But that’s how the best ideas usually arrive. Isaac Newton, for instance, was resting under a hedge one day when a new mathematical principle suddenly occurred to him. He called it ‘fluxions’, though today we know it as calculus (and Gottfried Liebniz, who’d had exactly the same idea, was very annoyed).

The reality is that our minds are always hard at work behind the scenes. It’s a more complex process than usually allowed, and I figure a fair number of ideas come to nothing – we forget them, or they don’t emerge other than in dreams. They’re random. Like the idea that hit me. Yet we CAN control it consciously. Instead of letting inspiration ‘float in’ randomly, try this. It’s VERY important to do this with pen and paper. What you’re thinking may not be able to be represented in words at this stage. That’s fine. Draw a picture, a diagram – whatever best works for you to express yourself.

1. Write down the end point. Starting with the end point is the sharpest way to focus direction. It has to be an emotional outcome for you, and for your reader. But don’t try to figure out the journey there…yet.
2. Write down any ideas, thoughts, concepts you already have. Snapshots of scenes? Absolutely. It doesn’t have to be a specific project.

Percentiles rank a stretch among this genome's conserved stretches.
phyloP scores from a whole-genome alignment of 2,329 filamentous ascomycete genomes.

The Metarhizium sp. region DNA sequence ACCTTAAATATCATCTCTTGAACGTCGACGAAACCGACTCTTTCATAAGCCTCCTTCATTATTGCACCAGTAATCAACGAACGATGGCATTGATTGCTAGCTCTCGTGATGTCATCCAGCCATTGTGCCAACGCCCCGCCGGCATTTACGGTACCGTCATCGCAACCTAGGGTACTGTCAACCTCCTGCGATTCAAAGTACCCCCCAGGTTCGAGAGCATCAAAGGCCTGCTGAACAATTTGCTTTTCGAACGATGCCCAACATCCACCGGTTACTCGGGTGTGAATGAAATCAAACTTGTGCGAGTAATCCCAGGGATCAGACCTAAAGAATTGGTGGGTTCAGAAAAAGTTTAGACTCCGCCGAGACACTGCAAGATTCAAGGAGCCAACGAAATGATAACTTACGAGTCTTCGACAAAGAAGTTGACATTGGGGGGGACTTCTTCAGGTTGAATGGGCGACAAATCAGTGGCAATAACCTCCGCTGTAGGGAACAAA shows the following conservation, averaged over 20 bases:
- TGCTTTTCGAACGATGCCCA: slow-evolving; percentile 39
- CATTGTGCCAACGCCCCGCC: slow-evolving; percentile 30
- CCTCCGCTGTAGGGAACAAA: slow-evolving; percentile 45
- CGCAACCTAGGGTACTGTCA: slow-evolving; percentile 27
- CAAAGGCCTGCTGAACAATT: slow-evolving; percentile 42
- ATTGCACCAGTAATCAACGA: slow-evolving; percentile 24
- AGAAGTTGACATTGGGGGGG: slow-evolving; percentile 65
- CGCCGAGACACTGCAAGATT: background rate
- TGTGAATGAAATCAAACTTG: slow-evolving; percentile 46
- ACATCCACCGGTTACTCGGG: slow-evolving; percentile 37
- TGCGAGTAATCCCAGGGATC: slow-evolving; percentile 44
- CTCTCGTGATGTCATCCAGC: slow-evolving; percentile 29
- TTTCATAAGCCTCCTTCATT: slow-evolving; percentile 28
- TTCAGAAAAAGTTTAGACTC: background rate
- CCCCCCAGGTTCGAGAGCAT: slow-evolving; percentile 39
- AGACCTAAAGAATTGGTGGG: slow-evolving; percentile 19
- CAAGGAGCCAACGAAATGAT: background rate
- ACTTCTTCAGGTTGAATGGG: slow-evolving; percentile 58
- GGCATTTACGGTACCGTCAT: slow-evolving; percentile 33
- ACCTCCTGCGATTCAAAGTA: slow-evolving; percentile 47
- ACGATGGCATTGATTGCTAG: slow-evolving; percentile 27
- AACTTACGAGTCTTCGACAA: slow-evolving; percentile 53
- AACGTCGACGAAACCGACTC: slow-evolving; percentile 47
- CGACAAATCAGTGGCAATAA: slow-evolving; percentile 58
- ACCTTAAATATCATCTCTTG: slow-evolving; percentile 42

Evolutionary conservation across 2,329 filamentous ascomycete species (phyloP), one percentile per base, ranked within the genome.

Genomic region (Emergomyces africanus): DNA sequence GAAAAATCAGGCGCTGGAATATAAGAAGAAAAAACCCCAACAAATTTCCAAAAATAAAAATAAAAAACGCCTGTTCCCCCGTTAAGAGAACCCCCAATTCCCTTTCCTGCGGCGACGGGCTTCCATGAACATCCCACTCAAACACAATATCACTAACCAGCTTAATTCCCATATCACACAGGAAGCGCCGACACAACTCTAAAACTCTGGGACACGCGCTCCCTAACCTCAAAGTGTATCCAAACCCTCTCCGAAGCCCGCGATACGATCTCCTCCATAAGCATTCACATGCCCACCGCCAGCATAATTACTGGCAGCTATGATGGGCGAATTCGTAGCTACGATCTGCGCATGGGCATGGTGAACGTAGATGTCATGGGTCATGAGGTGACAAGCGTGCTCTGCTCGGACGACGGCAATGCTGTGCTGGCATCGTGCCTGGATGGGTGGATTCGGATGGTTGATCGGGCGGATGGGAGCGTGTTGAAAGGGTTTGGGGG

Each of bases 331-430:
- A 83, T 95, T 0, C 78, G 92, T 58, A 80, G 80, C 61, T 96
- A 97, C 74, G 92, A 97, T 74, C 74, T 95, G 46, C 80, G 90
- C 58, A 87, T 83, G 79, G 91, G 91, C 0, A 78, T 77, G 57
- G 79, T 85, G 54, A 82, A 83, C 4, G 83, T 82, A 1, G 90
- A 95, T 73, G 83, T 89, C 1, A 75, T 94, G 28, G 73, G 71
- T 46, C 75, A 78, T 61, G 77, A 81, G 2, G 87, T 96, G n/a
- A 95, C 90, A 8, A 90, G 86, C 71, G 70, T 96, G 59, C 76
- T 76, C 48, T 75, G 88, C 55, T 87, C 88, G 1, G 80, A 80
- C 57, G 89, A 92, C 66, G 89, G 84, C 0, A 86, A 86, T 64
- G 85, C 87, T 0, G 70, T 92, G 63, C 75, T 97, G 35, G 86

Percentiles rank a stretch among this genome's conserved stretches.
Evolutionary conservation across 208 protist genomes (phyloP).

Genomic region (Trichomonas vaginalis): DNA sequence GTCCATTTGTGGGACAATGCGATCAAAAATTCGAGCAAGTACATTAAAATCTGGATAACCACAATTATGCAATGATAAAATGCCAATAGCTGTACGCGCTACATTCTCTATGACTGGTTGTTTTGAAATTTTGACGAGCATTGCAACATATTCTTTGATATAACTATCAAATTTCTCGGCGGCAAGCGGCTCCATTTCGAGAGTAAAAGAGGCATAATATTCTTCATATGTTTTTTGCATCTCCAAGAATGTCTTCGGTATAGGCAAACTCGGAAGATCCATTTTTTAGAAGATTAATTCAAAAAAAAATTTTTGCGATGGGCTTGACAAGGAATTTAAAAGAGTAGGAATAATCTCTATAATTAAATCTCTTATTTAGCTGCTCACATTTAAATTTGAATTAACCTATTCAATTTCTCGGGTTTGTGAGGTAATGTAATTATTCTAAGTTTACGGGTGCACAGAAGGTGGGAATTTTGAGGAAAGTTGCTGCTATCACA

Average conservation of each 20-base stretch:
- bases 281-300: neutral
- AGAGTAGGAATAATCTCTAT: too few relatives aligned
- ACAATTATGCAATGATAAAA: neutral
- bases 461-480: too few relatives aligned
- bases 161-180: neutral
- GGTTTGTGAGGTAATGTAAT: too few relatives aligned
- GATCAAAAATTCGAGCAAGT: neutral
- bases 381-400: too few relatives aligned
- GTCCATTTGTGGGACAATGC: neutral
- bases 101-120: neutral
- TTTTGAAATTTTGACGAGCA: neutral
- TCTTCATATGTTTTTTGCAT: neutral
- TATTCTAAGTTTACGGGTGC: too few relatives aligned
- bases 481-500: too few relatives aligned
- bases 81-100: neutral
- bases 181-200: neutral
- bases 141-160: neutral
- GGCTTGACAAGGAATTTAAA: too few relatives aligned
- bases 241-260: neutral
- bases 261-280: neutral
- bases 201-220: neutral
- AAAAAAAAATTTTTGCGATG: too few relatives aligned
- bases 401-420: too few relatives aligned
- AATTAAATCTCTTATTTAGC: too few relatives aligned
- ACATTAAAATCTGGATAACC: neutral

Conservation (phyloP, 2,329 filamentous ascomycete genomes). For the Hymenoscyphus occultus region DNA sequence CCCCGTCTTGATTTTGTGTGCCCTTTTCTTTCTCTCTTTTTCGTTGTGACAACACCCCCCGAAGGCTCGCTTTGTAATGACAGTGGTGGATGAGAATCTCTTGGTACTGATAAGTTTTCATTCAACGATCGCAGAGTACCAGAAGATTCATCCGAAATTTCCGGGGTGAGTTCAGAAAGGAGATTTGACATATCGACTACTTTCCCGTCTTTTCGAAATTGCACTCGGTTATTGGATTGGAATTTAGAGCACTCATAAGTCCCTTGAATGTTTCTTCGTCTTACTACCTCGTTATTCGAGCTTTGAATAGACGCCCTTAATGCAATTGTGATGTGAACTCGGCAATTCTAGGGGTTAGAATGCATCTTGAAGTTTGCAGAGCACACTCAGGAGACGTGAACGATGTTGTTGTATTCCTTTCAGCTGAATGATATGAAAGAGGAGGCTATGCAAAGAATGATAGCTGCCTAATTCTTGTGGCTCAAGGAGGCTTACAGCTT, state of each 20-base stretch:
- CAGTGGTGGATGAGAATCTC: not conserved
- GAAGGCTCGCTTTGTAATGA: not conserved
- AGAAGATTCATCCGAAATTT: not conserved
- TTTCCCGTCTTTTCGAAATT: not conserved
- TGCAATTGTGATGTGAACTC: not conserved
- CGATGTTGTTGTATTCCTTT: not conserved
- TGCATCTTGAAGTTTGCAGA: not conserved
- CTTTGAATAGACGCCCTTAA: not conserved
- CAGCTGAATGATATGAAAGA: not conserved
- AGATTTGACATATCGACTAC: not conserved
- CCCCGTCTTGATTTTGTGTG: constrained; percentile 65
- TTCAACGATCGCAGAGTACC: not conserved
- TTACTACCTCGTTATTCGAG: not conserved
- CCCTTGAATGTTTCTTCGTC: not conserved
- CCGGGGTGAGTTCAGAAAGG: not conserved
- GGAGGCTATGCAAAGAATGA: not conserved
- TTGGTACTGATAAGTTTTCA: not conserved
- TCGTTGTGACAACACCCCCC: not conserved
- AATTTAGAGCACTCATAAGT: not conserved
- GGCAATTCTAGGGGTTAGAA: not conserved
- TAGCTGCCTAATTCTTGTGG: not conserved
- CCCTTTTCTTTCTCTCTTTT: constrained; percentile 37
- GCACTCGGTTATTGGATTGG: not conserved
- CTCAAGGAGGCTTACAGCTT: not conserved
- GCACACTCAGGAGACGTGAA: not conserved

3. Work on these ideas a bit – refine them, see if they organise into patterns. Write them down again.
4. Take a fresh sheet of paper and copy the notes you’ve made, clean,  and manually copy the latest version. This manual copying is VERY important.
5. Now stick the clean copy in a drawer. And forget about it.
6. Go and do something totally different. Fishing, for instance.

What this does is set up relationships between ideas in your mind. The act of writing (or drawing) by hand and manually copying is vital because it involves so many different activities – reading, motor skills, memory, and thinking about the content. The aim is to get ideas moving & mixing ‘behind the scenes’. You might need to re-visit that piece of paper in a couple of weeks, re-read it – and maybe something will ‘click’. Or you could get an idea that mixes with what you’ve written – something totally left-field. That’s good too.

Does this work for you? Do you have a method of your own for triggering inspiration?

Copyright © Matthew Wright 2014

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Essential writing skills: Weird Al is right to use a split infinitive

I couldn’t stop laughing at this week’s furore over Weird Al Yankovich supposedly having an ‘error’ in a song about grammar errors. Weird Al apparently included a split infinitive in the lyrics.

Oh, the (apparent) irony. Social media went nuts. Well, I beg to differ. And so, I think, would Captain James T. Kirk. Gene Roddenberry anyway.

A split infinitive is where the infinitive marker (‘to’) and the verb (‘go’) are divided by another word – let’s say, ‘boldly’. Thus we could say ‘to boldly go’, rather than ‘to go boldly’. It’s technically ambiguous – what you are doing is making ‘boldly’ into the verb. Are you saying they boldly? Or that they go? See what I mean.